"The Martial Islands": Making Marshallese Masculinities between American and Japanese Militarism

Gregory Eric Dvorak

    Research output: Contribution to journalArticle

    Abstract

    For over a century, the Marshall Islands have been entangled between the United States and Japan in their conquest of the Central Pacific; yet because of this, these islands have also been a place where multiple masculinities have converged, competed, and transformed each other. This is especially true around the site of Kwajalein Atoll, where terrain understood in Marshallese terms as female or maternal has been reshaped and masculinized through the semiotics of colonialism and militarization. This article focuses specifically on three local representations of masculinity: the knowledgeable but strategic Marshallese "Etao," symbolized by a creative and resourceful male trickster spirit; the heroic but paternalistic American "Patriot," as enacted via the perpetual battlefield of military and weapons-testing missions; and the adventurous but self-sacrificing "Dankichi," deployed in Japan during the 1930s and echoed nowadays in the long-distance tuna-fishing industry. Cross-reading Judith Butler and R W Connell, this is an exploration of the "theater" of these masculinities in relationship to one another, and the story of how different superpowers strive for domination by emasculating a third colonial site and its subjects.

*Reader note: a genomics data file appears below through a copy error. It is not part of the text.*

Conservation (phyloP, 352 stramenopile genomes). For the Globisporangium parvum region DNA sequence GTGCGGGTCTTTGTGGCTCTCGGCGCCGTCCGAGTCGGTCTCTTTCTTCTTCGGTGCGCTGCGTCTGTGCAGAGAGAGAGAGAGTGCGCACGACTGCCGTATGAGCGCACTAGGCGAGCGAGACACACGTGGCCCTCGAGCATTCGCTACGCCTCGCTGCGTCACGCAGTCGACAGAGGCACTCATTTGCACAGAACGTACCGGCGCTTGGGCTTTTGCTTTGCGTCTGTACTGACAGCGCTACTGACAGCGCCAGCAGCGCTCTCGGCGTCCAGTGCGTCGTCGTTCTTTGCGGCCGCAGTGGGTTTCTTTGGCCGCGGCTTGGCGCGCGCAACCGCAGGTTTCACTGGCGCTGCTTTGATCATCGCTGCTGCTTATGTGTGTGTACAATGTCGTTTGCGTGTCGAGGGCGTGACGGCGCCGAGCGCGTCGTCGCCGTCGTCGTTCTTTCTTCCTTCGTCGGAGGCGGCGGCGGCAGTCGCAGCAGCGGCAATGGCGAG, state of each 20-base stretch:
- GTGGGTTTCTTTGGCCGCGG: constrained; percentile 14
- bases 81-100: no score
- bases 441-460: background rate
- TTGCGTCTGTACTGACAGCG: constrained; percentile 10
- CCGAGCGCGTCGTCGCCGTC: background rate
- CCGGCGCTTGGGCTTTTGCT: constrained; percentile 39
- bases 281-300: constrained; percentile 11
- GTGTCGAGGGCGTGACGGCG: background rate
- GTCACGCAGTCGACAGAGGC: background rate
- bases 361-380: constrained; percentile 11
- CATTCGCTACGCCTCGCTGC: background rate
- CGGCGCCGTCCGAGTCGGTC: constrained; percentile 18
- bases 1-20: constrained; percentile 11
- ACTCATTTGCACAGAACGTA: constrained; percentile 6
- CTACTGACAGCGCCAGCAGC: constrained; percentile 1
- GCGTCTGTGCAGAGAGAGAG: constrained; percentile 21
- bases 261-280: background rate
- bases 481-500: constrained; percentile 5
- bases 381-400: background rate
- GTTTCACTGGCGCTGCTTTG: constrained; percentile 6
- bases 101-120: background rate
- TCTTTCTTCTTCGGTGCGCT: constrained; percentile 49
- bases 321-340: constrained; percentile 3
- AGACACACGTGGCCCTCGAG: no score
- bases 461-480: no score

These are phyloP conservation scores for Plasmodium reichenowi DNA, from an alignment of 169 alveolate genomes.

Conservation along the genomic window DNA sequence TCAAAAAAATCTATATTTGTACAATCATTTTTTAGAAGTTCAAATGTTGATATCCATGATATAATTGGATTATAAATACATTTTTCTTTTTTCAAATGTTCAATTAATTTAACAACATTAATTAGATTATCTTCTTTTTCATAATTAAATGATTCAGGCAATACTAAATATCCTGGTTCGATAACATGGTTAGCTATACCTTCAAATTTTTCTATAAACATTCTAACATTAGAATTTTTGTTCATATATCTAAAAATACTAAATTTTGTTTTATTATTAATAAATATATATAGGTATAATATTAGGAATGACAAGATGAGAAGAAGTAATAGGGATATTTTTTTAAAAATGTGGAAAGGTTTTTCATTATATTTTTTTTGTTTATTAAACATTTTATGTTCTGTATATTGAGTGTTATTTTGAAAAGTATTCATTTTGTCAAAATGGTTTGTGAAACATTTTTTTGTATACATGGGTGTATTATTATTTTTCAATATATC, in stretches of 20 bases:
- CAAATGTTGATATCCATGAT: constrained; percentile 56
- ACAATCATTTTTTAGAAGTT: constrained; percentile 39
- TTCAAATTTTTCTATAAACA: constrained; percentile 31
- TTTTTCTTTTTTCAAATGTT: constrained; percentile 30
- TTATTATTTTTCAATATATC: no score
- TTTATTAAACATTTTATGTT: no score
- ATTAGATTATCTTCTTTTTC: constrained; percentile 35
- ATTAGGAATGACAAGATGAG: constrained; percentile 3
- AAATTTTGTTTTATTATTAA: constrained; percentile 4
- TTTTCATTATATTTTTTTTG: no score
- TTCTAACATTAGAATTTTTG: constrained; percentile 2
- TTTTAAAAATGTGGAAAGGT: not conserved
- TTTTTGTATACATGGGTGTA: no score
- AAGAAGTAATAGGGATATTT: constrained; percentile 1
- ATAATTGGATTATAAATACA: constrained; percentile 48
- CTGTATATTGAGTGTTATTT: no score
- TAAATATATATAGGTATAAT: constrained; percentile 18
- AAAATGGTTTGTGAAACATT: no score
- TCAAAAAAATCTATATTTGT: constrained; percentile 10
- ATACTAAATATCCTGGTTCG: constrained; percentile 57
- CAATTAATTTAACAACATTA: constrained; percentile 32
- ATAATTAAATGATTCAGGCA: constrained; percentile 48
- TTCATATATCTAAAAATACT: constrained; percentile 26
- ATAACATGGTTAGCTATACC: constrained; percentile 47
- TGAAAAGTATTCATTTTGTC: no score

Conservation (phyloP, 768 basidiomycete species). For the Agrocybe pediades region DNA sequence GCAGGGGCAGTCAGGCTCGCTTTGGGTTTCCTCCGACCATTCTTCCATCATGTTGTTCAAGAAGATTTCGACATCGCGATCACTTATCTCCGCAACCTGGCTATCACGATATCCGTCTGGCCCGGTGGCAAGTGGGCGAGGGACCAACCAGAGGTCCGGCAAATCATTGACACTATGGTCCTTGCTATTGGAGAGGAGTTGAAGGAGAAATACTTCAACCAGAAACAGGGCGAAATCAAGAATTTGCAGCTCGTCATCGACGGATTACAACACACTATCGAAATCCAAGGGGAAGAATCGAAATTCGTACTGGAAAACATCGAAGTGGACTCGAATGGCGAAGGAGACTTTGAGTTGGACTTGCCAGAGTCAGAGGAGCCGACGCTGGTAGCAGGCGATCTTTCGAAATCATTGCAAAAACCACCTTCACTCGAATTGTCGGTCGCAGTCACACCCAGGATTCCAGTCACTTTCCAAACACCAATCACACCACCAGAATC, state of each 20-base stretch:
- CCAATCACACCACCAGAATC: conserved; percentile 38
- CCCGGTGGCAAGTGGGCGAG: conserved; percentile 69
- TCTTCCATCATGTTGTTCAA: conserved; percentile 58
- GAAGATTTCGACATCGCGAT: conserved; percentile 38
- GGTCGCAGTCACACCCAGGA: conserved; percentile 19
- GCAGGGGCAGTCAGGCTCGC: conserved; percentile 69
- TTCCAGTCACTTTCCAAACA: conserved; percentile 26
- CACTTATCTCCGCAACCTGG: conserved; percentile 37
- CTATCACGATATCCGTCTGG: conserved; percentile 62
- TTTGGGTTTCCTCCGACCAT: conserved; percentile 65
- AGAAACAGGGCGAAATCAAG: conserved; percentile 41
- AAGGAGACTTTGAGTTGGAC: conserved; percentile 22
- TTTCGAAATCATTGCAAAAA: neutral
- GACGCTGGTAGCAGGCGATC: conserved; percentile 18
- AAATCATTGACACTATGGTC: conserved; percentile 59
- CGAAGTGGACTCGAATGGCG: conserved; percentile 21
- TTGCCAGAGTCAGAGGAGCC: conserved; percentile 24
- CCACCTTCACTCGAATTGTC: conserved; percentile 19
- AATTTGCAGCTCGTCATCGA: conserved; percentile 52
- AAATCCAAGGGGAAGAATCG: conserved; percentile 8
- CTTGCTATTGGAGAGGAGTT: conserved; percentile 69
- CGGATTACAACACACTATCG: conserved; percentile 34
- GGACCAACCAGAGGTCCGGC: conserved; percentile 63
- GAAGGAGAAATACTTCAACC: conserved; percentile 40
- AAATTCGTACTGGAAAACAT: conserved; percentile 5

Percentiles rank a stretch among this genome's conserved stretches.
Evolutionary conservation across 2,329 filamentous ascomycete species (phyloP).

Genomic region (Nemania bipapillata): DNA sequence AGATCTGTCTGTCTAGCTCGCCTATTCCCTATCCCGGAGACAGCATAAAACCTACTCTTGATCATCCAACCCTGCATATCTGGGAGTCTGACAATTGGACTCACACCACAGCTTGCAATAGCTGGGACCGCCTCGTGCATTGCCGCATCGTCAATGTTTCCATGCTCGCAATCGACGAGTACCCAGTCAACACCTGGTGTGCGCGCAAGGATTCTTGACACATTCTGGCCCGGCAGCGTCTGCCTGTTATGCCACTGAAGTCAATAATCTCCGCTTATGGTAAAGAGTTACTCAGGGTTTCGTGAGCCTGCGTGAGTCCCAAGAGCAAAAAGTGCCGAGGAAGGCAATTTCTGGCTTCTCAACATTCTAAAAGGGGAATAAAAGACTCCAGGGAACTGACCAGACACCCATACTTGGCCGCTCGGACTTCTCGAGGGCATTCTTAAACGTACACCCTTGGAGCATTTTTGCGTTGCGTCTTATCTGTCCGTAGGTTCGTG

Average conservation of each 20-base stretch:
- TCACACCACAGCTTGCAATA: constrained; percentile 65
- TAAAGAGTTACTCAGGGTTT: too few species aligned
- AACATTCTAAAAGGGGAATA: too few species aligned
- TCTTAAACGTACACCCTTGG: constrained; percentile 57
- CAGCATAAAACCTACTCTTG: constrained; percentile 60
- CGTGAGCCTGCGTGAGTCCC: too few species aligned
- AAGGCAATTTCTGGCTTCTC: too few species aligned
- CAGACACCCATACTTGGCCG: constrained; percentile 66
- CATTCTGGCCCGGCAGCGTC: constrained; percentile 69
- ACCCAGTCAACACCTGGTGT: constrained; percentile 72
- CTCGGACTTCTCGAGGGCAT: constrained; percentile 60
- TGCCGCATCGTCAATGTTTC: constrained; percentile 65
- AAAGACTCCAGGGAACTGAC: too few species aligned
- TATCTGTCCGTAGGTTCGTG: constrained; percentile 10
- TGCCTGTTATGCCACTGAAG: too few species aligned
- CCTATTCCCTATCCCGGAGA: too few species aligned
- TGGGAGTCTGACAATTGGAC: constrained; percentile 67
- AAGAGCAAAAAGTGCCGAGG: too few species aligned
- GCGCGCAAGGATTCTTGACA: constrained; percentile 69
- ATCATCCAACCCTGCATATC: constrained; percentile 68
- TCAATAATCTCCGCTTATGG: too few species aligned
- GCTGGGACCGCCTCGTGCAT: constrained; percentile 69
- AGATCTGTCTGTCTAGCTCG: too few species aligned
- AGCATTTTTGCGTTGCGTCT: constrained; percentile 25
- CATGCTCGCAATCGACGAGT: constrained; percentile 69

Original languageEnglish
    Pages (from-to)55-86
    JournalThe Contemporary Pacific
    Volume20
    Issue number1 (Spring)
    Publication statusPublished - 2008

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